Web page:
The group that oversees what goes on our ballots approved language for three more potential ballot proposals for next year. There’s no guarantee that any or all of these will get enough signatures to be certified for the ballot, of course.
Some could also be headed off by potential legislative action. But when you consider that these come in addition to possibly as many as three marijuana proposals, and who knows what else in the works, we could be looking at a potential ballot the size of a bed sheet.
An election which, as Michigan Radio’s Zoe Clark likes to say, would be a real “ballotpalooza.” Over the years I’ve had the chance to chat with a number of delegates to Michigan’s last constitutional convention, which convened 54 years ago.
Sadly, most are now dead. But one thing on which they agreed was that nobody foresaw how often the ballot would be clogged up with various proposals. They thought there might be one or two every few years on matters of intense citizen concern.
What they didn’t see coming was a culture in which special interests of all sorts would open their wallets to pay for signatures to get proposals on the ballot. Having the people vote on proposal after proposal may sound like a wonderful exercise in democracy.
But it’s really not. It is surgery by sledgehammer. I am fairly well educated and my job is to pay attention to civic affairs. And yet I sometimes don’t have enough knowledge to cast a vote on some of the proposals that have been showing up on Michigan ballots.
Neither does almost anyone else. There’s also an interesting psychological dynamic that seems to kick in here: put more than three proposals on the ballot, and voters are pretty much guaranteed to vote no on all of them.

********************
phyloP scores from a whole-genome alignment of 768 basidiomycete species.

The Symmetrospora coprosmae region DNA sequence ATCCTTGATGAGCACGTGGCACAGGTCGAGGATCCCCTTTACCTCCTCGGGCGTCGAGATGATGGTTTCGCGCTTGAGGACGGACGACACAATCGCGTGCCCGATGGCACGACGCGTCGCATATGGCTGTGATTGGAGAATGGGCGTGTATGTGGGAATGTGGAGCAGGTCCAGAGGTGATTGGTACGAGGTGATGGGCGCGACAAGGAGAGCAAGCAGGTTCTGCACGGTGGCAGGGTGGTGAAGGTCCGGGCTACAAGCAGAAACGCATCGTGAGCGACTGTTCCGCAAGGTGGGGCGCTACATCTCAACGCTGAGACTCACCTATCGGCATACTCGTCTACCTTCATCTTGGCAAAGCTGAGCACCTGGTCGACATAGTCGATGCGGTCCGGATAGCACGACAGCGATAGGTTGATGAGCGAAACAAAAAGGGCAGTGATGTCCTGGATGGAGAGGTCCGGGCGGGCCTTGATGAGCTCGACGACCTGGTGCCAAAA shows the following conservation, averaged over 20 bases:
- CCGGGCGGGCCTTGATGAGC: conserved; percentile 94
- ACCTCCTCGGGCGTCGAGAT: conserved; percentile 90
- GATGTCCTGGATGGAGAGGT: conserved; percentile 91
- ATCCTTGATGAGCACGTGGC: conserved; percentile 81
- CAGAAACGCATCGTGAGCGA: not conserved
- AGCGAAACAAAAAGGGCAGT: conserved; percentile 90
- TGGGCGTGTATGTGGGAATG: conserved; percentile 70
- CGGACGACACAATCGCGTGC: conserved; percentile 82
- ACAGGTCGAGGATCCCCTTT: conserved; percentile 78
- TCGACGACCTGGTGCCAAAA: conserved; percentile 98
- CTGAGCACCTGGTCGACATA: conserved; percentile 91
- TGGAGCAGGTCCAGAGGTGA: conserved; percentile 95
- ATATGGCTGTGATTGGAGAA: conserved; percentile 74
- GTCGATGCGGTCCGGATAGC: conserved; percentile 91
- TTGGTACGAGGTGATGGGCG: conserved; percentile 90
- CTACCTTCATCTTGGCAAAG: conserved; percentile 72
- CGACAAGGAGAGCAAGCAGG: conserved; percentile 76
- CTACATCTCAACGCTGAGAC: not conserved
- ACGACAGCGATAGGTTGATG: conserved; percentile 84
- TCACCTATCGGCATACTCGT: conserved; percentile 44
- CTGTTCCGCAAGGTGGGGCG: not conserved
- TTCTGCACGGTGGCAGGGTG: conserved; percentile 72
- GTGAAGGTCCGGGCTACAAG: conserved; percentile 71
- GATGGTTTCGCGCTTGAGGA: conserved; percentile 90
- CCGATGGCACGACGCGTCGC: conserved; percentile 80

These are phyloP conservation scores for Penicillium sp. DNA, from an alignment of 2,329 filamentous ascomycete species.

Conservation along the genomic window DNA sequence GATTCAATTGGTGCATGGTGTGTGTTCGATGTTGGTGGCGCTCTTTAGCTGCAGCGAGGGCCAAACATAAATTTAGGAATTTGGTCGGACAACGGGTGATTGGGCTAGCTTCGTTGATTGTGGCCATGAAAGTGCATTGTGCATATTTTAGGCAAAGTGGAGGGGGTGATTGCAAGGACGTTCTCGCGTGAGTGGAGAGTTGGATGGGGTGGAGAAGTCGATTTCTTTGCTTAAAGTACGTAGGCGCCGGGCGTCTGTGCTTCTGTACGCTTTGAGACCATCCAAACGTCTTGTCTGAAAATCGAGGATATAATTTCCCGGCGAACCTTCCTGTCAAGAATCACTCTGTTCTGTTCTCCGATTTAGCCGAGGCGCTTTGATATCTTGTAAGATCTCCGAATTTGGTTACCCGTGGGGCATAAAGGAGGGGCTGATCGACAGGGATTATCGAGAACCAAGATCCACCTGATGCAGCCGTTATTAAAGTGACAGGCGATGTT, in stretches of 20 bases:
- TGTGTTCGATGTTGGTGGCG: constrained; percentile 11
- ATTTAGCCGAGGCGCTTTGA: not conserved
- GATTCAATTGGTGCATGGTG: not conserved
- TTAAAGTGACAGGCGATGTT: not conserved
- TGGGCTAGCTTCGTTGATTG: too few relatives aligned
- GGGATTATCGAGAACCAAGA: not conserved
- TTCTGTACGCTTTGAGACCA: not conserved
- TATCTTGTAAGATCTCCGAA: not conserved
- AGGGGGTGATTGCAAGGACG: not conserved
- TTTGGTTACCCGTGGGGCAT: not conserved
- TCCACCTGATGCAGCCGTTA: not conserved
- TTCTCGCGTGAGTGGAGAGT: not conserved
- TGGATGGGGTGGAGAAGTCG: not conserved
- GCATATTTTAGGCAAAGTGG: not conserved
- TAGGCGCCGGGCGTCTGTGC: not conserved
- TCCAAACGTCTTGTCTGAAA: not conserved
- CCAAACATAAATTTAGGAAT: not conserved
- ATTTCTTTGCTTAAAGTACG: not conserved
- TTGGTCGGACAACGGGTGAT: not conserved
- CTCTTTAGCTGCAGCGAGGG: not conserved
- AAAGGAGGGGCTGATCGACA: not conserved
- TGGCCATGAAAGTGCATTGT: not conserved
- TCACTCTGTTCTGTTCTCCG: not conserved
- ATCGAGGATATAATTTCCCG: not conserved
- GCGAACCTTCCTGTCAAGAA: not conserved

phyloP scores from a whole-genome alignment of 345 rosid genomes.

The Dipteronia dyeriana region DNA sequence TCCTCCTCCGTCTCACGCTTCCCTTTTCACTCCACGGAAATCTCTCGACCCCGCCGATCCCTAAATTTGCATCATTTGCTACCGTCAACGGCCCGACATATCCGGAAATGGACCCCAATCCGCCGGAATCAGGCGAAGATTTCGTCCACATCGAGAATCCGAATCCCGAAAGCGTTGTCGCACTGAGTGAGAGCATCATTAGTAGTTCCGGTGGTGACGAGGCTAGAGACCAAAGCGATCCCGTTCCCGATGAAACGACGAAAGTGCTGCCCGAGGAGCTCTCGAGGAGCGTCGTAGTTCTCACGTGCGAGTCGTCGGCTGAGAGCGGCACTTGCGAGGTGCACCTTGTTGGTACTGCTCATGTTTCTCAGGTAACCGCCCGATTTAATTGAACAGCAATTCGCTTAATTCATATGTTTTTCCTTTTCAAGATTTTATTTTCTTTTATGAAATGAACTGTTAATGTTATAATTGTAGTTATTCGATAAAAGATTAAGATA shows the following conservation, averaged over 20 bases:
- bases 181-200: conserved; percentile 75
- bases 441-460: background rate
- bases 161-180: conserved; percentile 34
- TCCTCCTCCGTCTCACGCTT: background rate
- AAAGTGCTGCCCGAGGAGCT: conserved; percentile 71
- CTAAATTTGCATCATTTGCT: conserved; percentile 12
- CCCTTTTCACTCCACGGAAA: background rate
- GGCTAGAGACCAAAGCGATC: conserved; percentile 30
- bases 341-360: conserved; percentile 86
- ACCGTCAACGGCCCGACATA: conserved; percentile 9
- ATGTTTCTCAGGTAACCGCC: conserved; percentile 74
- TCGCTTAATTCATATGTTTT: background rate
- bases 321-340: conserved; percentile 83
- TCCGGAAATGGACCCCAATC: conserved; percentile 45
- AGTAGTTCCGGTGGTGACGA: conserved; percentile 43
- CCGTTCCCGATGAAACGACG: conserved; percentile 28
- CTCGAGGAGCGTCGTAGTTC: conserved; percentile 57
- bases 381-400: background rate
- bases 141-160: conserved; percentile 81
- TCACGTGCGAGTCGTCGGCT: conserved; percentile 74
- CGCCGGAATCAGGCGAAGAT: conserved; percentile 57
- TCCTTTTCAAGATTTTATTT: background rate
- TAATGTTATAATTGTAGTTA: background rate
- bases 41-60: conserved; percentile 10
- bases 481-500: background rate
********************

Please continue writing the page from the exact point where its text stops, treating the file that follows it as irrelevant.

I think this is a form of subconscious self-preservation: When in doubt, just say no.
And virtually everyone is bound to have serious doubts, especially if they walk into a voting booth and see a forest of complex questions in often arcane language.
However, there is one proposal I hope does get on the ballot, and which I would enthusiastically support. That is the petition by a group called Let’s Vote Michigan, which would convert us to voting mainly by mail. Now the organizers of this drive haven’t yet worked out exactly how this would work, which was painfully apparent yesterday.
What they should have done is merely copied what they do in Oregon or Washington State, which have had this method for years. It is, in fact, the only system that makes sense nowadays. If we are going to be asked to vote for more than a dozen candidates and decide a large group of ballot proposals, we need to be sitting at our kitchen tables to do it.
Otherwise, we are going to keep making uninformed decisions and electing people with familiar names to offices they may not be suited to fill. Frankly, I’d rather not decide tax rates or paid sick leave.
That’s what we pay our elected representatives to do. But if we’re going to have to do that, we need the time and space to do it as intelligently as possible.
Jack Lessenberry is Michigan Radio's political analyst. Views expressed in his essays are his own and do not necessarily reflect those of Michigan Radio, its management or the station licensee, The University of Michigan.